Sunday profile: From the local birthplace to the home front, Courtney Pollard is all-around mom
Working as an obstetrics and neonatal intensive care unit nurse in Valley View Hospital’s Family Birthplace, Courtney Pollard has seen it all, literally.
The 36-year-old who assists doctors and midwives in the labor room, over the course of her 10 years at Valley View Hospital, has helped hundreds of mothers bring their newborns into the world.
At times, however, Pollard also finds herself assisting enthusiastic fathers attempting to stomach the sights and sounds that accompany childbirth.
“We have to keep an eye on the dads,” Pollard laughed. “We definitely tell them that, if they are starting to feel lightheaded or dizzy, to sit down because we don’t want them to become our patient as well.”
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Pollard recalled one instance where an excited, soon-to-be dad emulated his wife’s breathing patterns as she was pushing.
“He had to step away into the bathroom,” Pollard said of the first-time father who ended up on the floor shirtless next to the toilet. “He was still telling his wife, though, ‘good job honey you can do it,’ before crawling back out of the bathroom to her bedside.”
“We have to remind dads a lot, don’t hold your breath with mom,” Pollard said.
For her, though, it was just another day in the delivery room.
valley view quintet
A graduate of the University of Wyoming, Pollard and her husband, as well as their 6-month-, 2-year- and 5-year-old daughters, all were born at Valley View Hospital.
Valley View, on average, delivers 50 to 60 babies a month.
In addition to her duties in the labor room, Pollard also works in Valley View’s Newborn Intensive Care Nursery.
“It can be tough at times,” Pollard described of the transition from the labor room to the Newborn Intensive Care Nursery. “Things just don’t go right all of the time.”
Difficult cases where Pollard finds herself working carefully alongside doctors and nurses to save a mother or baby’s life, always take a toll.
“When they come back to visit us and they are healthy and happy… those days are always emotional,” Pollard said. “Those moments are always really moving.”
the best reward
However, the most moving job for Pollard remains being a mother herself.
Not an easy responsibility, especially after a 12-hour shift, the calm and collected Pollard also considers being a mother her most rewarding job.
Although not at an age where they can fully understand exactly what their mother does at Valley View, one of her children still asks one work-related question regularly.
“My five-year-old always wants to know if we had any babies that day and what their names are,” Pollard said. “For the most part, that is what they understand, that I help moms and babies.”
In addition to her studies and 10-plus years on the front lines of childbirth, Pollard discussed how being a mother of three has helped her hone her skills as a nurse working in the labor and delivery rooms.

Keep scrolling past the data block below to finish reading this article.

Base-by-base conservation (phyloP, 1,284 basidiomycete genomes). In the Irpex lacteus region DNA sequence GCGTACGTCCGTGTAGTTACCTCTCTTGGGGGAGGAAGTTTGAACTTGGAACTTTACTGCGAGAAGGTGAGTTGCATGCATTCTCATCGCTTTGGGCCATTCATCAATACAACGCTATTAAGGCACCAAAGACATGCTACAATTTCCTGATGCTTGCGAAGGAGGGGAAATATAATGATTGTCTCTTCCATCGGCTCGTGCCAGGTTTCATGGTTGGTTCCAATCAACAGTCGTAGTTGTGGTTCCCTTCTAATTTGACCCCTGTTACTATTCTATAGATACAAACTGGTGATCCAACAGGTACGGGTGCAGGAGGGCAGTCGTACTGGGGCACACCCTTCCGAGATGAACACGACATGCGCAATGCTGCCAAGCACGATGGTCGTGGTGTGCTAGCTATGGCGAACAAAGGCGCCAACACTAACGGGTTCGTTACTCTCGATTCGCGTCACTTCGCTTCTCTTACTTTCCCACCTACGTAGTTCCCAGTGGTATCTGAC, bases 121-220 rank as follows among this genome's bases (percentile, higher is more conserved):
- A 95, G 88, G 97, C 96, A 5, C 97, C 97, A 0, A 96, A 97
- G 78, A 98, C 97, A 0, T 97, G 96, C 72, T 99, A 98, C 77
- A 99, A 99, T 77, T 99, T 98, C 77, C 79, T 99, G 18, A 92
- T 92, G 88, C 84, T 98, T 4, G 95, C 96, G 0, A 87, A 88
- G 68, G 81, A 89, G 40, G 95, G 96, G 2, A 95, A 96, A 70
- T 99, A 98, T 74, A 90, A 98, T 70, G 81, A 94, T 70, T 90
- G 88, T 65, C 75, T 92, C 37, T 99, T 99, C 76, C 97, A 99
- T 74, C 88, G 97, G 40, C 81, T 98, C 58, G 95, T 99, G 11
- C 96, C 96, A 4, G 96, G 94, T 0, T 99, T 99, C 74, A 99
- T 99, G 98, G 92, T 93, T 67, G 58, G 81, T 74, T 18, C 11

“It helped me be able to relate to my patients,” Pollard said.
When Pollard began her career she was not a mother herself, at least not yet.
“After having children and having been through labor and that experience I feel that I have more depth of knowledge,” she said.
always a surprise
Whether assisting a doctor or midwife helping a birthing mother, or coaching an excited soon-to-be father how to breathe properly as their baby makes its debut appearance in the world, the job certainly keeps Pollard on her toes.
Calling her work “the happier side of medicine,” Pollard recounted one instance when a mother received surprising news following the birth of what she thought was her fourth son.
“When the baby was born it actually ended up being a little baby girl,” Pollard said of the unexpected twist.
Because of the baby’s unrevealing position during its ultrasounds, although a rare occurrence, while the doctors believed it was a boy they could not say with certainty. When the baby arrived, however, so did that certainty.
“She screamed out with excitement, because she was going to have a daughter,” Pollard said.
With Sunday being Mother’s Day, the obstetrics and neonatal intensive care unit nurse had a message for all of the moms out there.
“I know it’s a tough job,” Pollard said.
“We are made for the child that we have, and thanks for all that you do because raising up our kids is one of the most important jobs there is,” she said.
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“You have all demonstrated through your grit, perseverance and sheer determination to have weathered the storms that have come your way. And, goodness knows you have weathered the most unusual of storms to get to this very day…” — Yampah Mountain High School commencement speaker Diana Andrews